Neumann has been putting the pressure on Walker a lot in the last month or so. Neumann has been using his considerable wealth by buying a lot of TV ad time around the state and is about to launch his third commercial later this week.
In response, Walker is now spending some of that pay-for-play loot he has garnered and is running his first ad. At the risk of forever ruining this fine site of mine, I will post it here:
Overall, it is an admittedly positive ad, which is refreshingly surprising considering the constant barrage negativity and smearing that has come from his campaign thus far.
JSOnline has already covered the commercial and had this to say, with a delicious but telling twist which I have emphasized for you:
You would think with all the people that Walker has shipped in from all over the country to help run his campaign, he would have at least mentioned what he was running for. Maybe he isn't running anymore but just wanted people to know he is a cheapskate (except when it comes to his home and his swimming pool).
Walker's ad, shot in his Wauwatosa home, says he returned $370,000 to taxpayers over eight years. It casts him as frugal and directs voters to BrownBagMovement.com, a site that touts his fiscal tightness by mentioning he packs his own lunch every day.
The full pay for Walker's job is $129,611 a year. He returned $60,000 annually in the years following his 2002 election, but scaled that back to $10,000 a year after his April 2008 re-election - a change that prompted criticism Wednesday from Mike Tate, chairman of the state Democratic Party.
"Scott Walker promised to give back 47 percent of his pay and then broke that promise in each of the last two years," Tate said in a statement. "He also makes noises about working for the people who eat their lunches out of brown bags, while the tax cuts he proposes would benefit only the richest one percent of Wisconsinites."
Walker's ad does not mention he's running for governor. Keith Gilkes, Walker's campaign manager, said voters will be well aware of what office he is running for by fall.
While that is a humorous diversion, that is not what raised a red flag for me. What did set off the alarms was the whole premise of the commercial. Namely, the claim that Walker gave back all that money to Milwaukee County.
To the best of my knowledge, no one has ever bothered to actually check to see if Walker is really returning the money. But for the sake of argument, let us say he has done as he claims (which in itself would be a rarity).
That still leaves two issues.
One, it does not jive with what Walker had promised to do. When he originally ran for county executive, Walker promised to cut his salary:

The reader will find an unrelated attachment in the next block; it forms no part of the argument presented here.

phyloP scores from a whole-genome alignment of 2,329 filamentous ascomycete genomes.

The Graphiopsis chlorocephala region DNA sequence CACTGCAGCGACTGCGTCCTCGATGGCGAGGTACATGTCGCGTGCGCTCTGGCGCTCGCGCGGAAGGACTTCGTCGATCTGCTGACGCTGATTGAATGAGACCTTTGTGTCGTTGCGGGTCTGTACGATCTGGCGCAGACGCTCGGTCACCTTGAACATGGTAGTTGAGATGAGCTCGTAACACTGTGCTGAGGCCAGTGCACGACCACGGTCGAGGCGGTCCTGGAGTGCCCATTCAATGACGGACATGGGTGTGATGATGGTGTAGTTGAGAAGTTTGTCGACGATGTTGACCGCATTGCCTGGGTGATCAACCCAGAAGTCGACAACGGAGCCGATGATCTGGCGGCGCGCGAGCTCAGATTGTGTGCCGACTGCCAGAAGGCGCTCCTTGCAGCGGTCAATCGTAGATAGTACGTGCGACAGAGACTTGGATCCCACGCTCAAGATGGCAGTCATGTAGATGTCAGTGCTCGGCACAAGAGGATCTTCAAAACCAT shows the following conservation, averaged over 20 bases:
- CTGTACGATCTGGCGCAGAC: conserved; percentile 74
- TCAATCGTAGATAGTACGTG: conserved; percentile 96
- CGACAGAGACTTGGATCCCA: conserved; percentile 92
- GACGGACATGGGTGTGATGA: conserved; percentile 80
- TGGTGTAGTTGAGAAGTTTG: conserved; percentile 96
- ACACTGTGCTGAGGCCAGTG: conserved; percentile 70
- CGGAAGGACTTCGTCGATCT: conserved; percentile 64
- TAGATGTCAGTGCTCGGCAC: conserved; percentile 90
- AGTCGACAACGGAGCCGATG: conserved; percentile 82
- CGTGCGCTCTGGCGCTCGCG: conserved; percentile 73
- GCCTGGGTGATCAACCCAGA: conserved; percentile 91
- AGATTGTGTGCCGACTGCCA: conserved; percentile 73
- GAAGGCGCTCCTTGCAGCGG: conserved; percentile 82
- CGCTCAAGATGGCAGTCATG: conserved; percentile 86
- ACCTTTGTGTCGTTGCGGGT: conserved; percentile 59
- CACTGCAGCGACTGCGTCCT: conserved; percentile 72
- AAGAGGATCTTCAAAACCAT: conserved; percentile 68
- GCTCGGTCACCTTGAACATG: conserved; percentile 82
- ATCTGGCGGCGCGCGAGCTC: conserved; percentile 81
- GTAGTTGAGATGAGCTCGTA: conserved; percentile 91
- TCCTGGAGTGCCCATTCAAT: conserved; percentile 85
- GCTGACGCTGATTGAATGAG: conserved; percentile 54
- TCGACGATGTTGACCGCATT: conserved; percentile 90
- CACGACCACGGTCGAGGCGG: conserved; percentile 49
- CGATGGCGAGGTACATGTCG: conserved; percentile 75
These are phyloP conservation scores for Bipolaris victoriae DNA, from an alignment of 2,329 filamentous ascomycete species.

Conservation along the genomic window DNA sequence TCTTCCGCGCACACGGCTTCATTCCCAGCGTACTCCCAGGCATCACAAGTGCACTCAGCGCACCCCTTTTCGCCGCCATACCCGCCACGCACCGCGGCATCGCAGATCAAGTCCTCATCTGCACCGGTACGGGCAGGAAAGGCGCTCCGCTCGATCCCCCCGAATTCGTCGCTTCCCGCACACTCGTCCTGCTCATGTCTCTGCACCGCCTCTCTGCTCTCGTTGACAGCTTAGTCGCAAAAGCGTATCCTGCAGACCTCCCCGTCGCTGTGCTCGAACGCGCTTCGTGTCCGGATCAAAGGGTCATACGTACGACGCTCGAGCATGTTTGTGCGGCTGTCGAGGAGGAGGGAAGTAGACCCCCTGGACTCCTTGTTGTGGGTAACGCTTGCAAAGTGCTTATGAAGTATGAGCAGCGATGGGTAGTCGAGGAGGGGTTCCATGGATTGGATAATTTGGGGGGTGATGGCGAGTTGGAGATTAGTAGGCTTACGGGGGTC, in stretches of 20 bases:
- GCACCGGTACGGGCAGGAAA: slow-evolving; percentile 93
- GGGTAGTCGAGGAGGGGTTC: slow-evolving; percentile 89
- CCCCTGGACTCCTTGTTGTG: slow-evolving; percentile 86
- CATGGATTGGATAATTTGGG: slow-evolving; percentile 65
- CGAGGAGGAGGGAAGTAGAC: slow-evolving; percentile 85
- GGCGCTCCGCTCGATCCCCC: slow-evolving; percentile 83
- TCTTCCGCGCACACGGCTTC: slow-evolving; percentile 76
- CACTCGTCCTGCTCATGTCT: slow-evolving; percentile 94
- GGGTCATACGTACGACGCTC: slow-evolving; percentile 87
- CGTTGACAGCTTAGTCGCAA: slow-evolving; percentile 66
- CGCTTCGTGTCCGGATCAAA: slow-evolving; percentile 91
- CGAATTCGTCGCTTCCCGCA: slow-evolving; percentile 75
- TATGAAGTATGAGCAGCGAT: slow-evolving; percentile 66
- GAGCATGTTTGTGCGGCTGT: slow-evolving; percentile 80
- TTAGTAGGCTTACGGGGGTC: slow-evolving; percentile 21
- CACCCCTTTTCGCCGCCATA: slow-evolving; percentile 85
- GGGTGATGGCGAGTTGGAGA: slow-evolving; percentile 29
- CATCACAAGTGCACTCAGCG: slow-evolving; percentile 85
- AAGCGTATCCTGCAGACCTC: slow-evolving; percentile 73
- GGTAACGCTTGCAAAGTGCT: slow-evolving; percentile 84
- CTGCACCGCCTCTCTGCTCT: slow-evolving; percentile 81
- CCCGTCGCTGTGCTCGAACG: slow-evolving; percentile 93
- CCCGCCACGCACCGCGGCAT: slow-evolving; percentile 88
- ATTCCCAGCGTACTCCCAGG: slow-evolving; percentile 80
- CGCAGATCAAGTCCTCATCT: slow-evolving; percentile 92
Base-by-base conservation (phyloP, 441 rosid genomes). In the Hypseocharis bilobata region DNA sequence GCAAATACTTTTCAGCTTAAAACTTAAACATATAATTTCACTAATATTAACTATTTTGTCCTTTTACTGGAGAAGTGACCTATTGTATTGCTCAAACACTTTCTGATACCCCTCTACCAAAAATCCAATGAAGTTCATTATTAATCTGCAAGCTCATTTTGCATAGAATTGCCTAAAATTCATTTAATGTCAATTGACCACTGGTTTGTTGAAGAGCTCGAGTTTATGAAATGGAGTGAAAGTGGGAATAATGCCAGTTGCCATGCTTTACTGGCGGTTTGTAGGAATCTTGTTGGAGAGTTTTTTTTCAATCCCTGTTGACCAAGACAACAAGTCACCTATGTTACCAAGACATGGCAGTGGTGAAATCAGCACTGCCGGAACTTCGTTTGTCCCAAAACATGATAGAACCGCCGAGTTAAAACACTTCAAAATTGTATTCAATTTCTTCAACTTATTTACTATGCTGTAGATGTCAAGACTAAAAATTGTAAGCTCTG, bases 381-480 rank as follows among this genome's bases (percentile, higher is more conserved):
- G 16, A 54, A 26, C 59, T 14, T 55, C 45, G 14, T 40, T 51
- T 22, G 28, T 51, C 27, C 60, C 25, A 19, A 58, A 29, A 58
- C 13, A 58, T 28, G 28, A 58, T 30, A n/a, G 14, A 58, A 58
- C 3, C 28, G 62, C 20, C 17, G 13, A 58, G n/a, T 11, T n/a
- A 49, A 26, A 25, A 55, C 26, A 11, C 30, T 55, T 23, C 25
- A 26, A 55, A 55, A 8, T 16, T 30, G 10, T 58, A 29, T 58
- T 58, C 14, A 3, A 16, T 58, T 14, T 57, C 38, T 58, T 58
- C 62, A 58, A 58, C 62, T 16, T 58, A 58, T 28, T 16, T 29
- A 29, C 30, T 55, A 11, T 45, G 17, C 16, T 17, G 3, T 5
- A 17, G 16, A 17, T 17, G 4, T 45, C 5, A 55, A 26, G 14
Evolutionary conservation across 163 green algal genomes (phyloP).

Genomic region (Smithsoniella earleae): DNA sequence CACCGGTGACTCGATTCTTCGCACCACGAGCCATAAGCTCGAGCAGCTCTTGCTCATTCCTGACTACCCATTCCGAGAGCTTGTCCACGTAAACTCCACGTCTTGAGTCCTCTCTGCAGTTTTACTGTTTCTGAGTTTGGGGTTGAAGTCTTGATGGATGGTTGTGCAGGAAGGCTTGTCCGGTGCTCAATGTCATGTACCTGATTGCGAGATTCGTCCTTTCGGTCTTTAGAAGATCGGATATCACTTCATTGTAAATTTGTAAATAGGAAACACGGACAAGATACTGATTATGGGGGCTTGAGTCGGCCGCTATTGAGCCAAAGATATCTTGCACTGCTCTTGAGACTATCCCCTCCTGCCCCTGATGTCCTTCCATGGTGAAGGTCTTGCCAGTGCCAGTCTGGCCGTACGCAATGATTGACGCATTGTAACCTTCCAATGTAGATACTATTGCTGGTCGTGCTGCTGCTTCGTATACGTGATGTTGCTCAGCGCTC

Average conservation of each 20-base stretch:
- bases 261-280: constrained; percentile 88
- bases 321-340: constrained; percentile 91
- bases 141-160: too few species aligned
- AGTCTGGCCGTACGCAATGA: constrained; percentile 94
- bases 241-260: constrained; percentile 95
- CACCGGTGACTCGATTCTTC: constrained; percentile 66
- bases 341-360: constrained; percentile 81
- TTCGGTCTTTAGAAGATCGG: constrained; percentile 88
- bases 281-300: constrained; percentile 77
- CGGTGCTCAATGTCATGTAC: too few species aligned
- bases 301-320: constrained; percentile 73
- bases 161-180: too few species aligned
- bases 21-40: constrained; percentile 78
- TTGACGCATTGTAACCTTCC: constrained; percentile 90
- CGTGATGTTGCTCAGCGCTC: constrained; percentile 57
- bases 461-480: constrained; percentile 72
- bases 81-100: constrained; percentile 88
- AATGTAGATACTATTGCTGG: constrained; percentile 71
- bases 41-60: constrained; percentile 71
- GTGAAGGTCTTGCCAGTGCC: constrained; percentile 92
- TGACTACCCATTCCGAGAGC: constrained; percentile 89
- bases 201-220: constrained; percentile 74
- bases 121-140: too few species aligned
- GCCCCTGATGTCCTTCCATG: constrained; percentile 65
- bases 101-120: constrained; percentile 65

Voluntarily reduce own salary to $78,850, within 30 daysAnd in case you might think that this was just the Milwaukee Journal Sentinel's interpretation of his promise, I was able to get a screencap of Walker's old campaign web site, via the Wayback Machine:
Obviously, since Walker's salary is still $129,611, he has not reduced his salary.
Now, I can just hear the Walker apologists yammering that he gave the money back, so it doesn't really matter that he didn't keep his promise. But they would be wrong.
It matters because of the County's pension system.
Throughout the State of Wisconsin, there is an agreement that if a person transfers from one government body to another, their time served in the first government counts for purposes of time of public service. For example, if a person worked for Washington County for ten years and then took a job in Milwaukee County, those ten years would count towards figuring that person's pension. The same goes for people changing levels of government, such as the state to a county. I also made a few quick calls tonight and was able to confirm that it also applies to elected officials.
So technically, Walker became eligible for Milwaukee County's pension the minute he took office in 2002. He is also eligible for the 2% rate, so that if Walker were to retire before the end of the 2010, his pension would be 2% times 17 years times his salary, or roughly $44,200 a year. (And I won't even get into the nagging question of whether Walker ever signed a legally binding pension waiver. I don't even want to think about that right now.)
Compare that to the average county worker, who Walker loves to vilify and continuously hammer over the same pension system that he is going to be so richly rewarded by. According to a recent audit done by the County, 70% of current county retirees are receiving less than $23,000 a year, and the average pension for a worker who served 30 years with Milwaukee County is $28,000.
No wonder Walker wasn't too concerned about meeting another one of his campaign promises. Namely, the one where he promised to fix the pension mess that got him swept into office.
There is one thing I would just love to see Walker do. Since he is so willing to stick Milwaukee County workers and elected officials with a reduced pension multiplier, will he make a promise to do the same thing with the state's pension system, which is also currently at 2%? Because if he doesn't think the same thing should happen at the state level, it does make it seem that all of his talk of frugality is nothing more than his usual empty campaign rhetoric.
And wouldn't it be be fun to see how all of the elected officials from all over the state who have already endorsed him react to that campaign promise?